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2021 XV Limited 2.5L - Plasma Yellow
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Discussion Starter · #1 ·
As the title states, I made a mistake getting ahead of myself on an oil change and drained a small amount of cvt fluid on my 2021 limited. As soon as I saw green I instantly plugged it. Probably lost less than .5 qt as my used oil and it combined didn't fill the 5qt jug I poured catch pan into.

Called local dealer and they said it'd be $260+tax as they'd have to completely drain and refill. Shouldn't i just be able to pump cvt fluid into the fill/check port above the pan until it's level or am I missing something? I've done tranny fluid maintenance on my Honda before, so I'm not afraid to do it, but this is my first Subie and CVT.

If I have to do the dealership route, I will, but trying to avoid paying that much for a mistake. Car has 11k miles on it, so the fluid should still be like new. I took the car on a 5 mile drive after doing some shifting tests in my garage and noticed no difference in shifting and no lights on dash.

Any input greatly appreciated.
 

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If I have to do the dealership route, I will, but trying to avoid paying that much for a mistake.
There are so many similar posts here. Learning how to service modern cars is not trivial and I'm surprised that there are not more posts about it here. Did you save more than the $260 plus tax by trying to do it yourself?
 

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Discussion Starter · #4 ·
There are so many similar posts here. Learning how to service modern cars is not trivial and I'm surprised that there are not more posts about it here. Did you save more than the $260 plus tax by trying to do it yourself?
I've definitely saved more than 260 plus tax servicing my own vehicles, tractors, and utility vehicles the past 25 yrs. I assume there aren't more posts like this as people fear being flamed for doing something dumb like mistaking a drain plug when rushing. It happens.
 

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I've definitely saved more than 260 plus tax servicing my own vehicles, tractors, and utility vehicles the past 25 yrs. I assume there aren't more posts like this as people fear being flamed for doing something dumb like mistaking a drain plug when rushing. It happens.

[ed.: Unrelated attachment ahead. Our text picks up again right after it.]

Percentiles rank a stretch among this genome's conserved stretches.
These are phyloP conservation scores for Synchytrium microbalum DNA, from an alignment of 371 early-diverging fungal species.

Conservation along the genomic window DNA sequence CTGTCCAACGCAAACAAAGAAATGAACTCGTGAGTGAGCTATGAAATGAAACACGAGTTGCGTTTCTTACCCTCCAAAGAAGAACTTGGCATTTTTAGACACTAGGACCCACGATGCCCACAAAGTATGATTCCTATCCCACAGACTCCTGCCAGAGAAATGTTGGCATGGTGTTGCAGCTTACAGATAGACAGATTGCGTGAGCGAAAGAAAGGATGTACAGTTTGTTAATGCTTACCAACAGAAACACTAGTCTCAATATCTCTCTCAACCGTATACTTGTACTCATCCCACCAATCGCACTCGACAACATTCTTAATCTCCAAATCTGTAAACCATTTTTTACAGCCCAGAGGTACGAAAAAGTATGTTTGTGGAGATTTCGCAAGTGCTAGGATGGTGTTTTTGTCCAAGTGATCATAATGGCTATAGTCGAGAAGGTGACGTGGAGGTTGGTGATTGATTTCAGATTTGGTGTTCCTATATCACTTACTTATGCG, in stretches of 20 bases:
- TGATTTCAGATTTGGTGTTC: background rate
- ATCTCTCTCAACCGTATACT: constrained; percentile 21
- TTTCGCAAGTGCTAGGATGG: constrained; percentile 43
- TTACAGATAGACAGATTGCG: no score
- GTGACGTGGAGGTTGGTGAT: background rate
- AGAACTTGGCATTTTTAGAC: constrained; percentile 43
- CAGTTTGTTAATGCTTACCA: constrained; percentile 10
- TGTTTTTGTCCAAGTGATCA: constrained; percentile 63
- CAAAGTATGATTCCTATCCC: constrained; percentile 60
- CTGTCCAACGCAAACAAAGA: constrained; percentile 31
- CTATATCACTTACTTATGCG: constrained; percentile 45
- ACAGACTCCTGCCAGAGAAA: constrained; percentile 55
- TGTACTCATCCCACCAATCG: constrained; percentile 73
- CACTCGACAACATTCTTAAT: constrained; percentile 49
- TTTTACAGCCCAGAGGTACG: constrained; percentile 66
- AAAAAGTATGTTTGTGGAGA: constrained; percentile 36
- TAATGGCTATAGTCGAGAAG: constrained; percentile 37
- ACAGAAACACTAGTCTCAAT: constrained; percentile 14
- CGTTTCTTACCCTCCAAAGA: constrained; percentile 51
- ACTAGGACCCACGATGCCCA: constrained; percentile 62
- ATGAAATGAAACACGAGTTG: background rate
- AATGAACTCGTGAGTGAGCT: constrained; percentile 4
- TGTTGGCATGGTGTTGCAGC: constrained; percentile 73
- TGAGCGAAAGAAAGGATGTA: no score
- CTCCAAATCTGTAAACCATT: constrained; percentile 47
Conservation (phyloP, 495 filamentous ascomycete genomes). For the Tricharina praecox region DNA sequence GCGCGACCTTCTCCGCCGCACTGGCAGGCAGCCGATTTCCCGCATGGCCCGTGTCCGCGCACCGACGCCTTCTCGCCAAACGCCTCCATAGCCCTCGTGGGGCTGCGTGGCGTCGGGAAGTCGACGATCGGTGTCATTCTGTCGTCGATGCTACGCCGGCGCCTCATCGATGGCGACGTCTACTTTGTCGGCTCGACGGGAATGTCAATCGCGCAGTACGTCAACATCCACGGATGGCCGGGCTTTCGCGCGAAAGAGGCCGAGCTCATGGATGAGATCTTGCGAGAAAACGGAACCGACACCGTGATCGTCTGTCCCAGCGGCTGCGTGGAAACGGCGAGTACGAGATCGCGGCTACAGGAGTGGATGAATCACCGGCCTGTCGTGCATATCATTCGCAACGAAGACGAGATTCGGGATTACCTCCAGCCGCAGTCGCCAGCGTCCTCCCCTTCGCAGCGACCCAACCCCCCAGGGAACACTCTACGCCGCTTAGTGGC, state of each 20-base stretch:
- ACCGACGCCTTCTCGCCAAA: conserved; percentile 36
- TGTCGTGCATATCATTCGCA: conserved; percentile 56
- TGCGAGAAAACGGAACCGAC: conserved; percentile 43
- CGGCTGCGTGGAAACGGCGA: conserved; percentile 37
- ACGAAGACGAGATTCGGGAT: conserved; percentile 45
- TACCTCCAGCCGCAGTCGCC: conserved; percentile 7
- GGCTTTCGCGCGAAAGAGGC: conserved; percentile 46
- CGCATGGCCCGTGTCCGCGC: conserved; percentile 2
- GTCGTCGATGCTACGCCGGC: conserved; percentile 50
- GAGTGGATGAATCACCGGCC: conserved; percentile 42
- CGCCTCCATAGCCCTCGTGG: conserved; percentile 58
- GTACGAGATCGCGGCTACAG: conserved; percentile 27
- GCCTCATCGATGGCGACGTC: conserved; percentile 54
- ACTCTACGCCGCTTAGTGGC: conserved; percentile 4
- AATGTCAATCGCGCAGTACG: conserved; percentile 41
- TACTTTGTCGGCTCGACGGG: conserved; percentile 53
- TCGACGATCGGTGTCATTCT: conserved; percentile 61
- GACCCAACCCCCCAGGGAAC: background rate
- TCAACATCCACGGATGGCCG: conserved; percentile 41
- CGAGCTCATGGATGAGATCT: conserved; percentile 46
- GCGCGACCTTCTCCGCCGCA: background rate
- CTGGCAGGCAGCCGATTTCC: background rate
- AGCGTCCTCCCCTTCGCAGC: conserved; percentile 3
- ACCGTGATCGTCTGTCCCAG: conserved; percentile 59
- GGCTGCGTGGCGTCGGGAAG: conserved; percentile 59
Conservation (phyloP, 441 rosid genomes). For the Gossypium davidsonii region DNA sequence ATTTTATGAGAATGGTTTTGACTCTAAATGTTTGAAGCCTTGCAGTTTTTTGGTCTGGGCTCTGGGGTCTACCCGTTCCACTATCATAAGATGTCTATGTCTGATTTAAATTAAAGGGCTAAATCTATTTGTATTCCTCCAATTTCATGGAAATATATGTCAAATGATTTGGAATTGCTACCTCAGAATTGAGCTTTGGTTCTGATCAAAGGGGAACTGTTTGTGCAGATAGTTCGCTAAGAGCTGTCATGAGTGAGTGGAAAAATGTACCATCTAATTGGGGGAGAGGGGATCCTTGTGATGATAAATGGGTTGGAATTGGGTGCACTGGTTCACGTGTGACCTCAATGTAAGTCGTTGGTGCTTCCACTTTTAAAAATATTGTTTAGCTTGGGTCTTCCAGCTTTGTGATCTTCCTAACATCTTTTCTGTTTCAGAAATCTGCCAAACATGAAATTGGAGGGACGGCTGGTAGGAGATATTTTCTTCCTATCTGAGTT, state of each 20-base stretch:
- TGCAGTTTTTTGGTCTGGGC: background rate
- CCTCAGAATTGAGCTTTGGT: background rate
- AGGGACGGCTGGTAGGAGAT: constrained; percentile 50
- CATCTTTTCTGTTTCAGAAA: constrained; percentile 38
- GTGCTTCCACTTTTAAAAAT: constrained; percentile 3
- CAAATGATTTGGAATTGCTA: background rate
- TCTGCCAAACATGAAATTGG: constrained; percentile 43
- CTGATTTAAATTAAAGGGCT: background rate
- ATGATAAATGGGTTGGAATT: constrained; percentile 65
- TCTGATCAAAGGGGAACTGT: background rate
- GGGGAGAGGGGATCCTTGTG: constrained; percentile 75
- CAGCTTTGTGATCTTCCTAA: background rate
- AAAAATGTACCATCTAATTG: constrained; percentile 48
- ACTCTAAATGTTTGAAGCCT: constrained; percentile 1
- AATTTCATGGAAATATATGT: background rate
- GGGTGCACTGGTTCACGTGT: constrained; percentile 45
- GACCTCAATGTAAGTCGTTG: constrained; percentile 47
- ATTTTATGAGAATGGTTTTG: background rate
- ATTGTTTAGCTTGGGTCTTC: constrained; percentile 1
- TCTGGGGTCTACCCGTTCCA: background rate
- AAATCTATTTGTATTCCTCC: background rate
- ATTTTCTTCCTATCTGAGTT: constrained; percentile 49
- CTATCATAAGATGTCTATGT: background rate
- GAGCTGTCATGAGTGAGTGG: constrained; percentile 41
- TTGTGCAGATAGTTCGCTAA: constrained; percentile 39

There are. Not flaming just wondering if it's worth it...
 

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Discussion Starter · #7 ·
There are. Not flaming just wondering if it's worth it...
After all the nightmare stories I've heard from people about having others do their oil change, absolutely worth it to me and peace of mind knowing its done correctly and not over torqued. If it costs me a trip to dealer, its an expensive reminder of the oil drain plug location.
 

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It's great that you want to do your own service but if you can't figure which plug to drain the engine oil from, then it's probably not a good idea to even attempt to service the CVT. It is nothing like a Honda or any other car you have worked on. Not meant to be a dig just would hate to see you cause damage as the CVT repair / replacement is in the thousands of dollars. There are multiple plugs all over the CVT that look like fill points. Some go to the front diff, others the CVT. Sure don't want to mix things up. That has also happened plenty of times with people either putting gear oil in the CVT or CVT fluid into the diff.

Probably should not even post this but here is what you are up against. (not my video)

 

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It's great that you want to do your own service but if you can't figure which plug to drain the engine oil from, then it's probably not a good idea to even attempt to service the CVT.
Yeah, this... 😸!
 

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OP made a mistake, no need to pile on.
In fact, Subaru technicians have done far worse, many a CVT has been destroyed by dealership error attempting to fill the front diff.
I'd suggest seeing if there's a local independent shop that specializes in Subaru. A half quart isn't a huge deal, but I wouldn't keep running it that way. Go ahead and do the full drain and fill, that only changes what's in the pan anyway.